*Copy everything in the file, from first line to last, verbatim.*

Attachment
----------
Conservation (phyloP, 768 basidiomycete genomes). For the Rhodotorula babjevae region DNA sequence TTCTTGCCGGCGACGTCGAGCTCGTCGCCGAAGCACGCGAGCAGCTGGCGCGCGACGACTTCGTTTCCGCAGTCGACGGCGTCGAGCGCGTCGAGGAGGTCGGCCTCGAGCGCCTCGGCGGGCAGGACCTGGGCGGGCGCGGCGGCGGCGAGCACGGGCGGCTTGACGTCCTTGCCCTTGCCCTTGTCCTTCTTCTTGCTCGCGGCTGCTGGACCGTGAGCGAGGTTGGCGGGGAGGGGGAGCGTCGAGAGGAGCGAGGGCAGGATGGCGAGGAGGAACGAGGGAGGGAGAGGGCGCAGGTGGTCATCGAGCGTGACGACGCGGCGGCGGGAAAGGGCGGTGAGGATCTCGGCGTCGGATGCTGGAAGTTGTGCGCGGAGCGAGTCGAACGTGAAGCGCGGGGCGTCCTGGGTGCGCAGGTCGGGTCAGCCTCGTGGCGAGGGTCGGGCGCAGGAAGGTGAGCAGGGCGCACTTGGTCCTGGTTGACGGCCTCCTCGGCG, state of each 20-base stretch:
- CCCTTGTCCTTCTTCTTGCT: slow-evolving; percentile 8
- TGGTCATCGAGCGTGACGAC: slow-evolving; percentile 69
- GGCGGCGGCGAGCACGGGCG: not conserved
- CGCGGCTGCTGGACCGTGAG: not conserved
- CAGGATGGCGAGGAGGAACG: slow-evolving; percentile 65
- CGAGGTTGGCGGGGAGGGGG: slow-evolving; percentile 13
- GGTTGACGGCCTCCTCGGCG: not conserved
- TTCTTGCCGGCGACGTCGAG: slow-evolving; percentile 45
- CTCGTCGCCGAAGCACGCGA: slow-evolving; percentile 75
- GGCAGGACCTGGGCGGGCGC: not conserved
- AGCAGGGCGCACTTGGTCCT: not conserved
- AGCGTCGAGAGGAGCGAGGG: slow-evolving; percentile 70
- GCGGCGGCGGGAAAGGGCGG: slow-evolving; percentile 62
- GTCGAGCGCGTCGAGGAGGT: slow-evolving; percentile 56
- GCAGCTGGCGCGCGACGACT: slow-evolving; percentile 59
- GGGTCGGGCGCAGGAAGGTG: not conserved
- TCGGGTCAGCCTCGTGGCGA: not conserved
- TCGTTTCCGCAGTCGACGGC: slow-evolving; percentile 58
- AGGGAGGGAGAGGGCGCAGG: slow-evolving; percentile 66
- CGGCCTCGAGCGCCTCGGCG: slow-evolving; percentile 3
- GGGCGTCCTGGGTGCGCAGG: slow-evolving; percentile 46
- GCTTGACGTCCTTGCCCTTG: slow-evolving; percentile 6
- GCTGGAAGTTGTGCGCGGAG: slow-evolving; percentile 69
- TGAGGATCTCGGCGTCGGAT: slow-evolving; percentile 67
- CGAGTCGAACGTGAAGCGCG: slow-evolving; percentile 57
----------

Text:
Conservation (phyloP, 768 basidiomycete genomes). For the Rhodotorula babjevae region DNA sequence TTCTTGCCGGCGACGTCGAGCTCGTCGCCGAAGCACGCGAGCAGCTGGCGCGCGACGACTTCGTTTCCGCAGTCGACGGCGTCGAGCGCGTCGAGGAGGTCGGCCTCGAGCGCCTCGGCGGGCAGGACCTGGGCGGGCGCGGCGGCGGCGAGCACGGGCGGCTTGACGTCCTTGCCCTTGCCCTTGTCCTTCTTCTTGCTCGCGGCTGCTGGACCGTGAGCGAGGTTGGCGGGGAGGGGGAGCGTCGAGAGGAGCGAGGGCAGGATGGCGAGGAGGAACGAGGGAGGGAGAGGGCGCAGGTGGTCATCGAGCGTGACGACGCGGCGGCGGGAAAGGGCGGTGAGGATCTCGGCGTCGGATGCTGGAAGTTGTGCGCGGAGCGAGTCGAACGTGAAGCGCGGGGCGTCCTGGGTGCGCAGGTCGGGTCAGCCTCGTGGCGAGGGTCGGGCGCAGGAAGGTGAGCAGGGCGCACTTGGTCCTGGTTGACGGCCTCCTCGGCG, state of each 20-base stretch:
- CCCTTGTCCTTCTTCTTGCT: slow-evolving; percentile 8
- TGGTCATCGAGCGTGACGAC: slow-evolving; percentile 69
- GGCGGCGGCGAGCACGGGCG: not conserved
- CGCGGCTGCTGGACCGTGAG: not conserved
- CAGGATGGCGAGGAGGAACG: slow-evolving; percentile 65
- CGAGGTTGGCGGGGAGGGGG: slow-evolving; percentile 13
- GGTTGACGGCCTCCTCGGCG: not conserved
- TTCTTGCCGGCGACGTCGAG: slow-evolving; percentile 45
- CTCGTCGCCGAAGCACGCGA: slow-evolving; percentile 75
- GGCAGGACCTGGGCGGGCGC: not conserved
- AGCAGGGCGCACTTGGTCCT: not conserved
- AGCGTCGAGAGGAGCGAGGG: slow-evolving; percentile 70
- GCGGCGGCGGGAAAGGGCGG: slow-evolving; percentile 62
- GTCGAGCGCGTCGAGGAGGT: slow-evolving; percentile 56
- GCAGCTGGCGCGCGACGACT: slow-evolving; percentile 59
- GGGTCGGGCGCAGGAAGGTG: not conserved
- TCGGGTCAGCCTCGTGGCGA: not conserved
- TCGTTTCCGCAGTCGACGGC: slow-evolving; percentile 58
- AGGGAGGGAGAGGGCGCAGG: slow-evolving; percentile 66
- CGGCCTCGAGCGCCTCGGCG: slow-evolving; percentile 3
- GGGCGTCCTGGGTGCGCAGG: slow-evolving; percentile 46
- GCTTGACGTCCTTGCCCTTG: slow-evolving; percentile 6
- GCTGGAAGTTGTGCGCGGAG: slow-evolving; percentile 69
- TGAGGATCTCGGCGTCGGAT: slow-evolving; percentile 67
- CGAGTCGAACGTGAAGCGCG: slow-evolving; percentile 57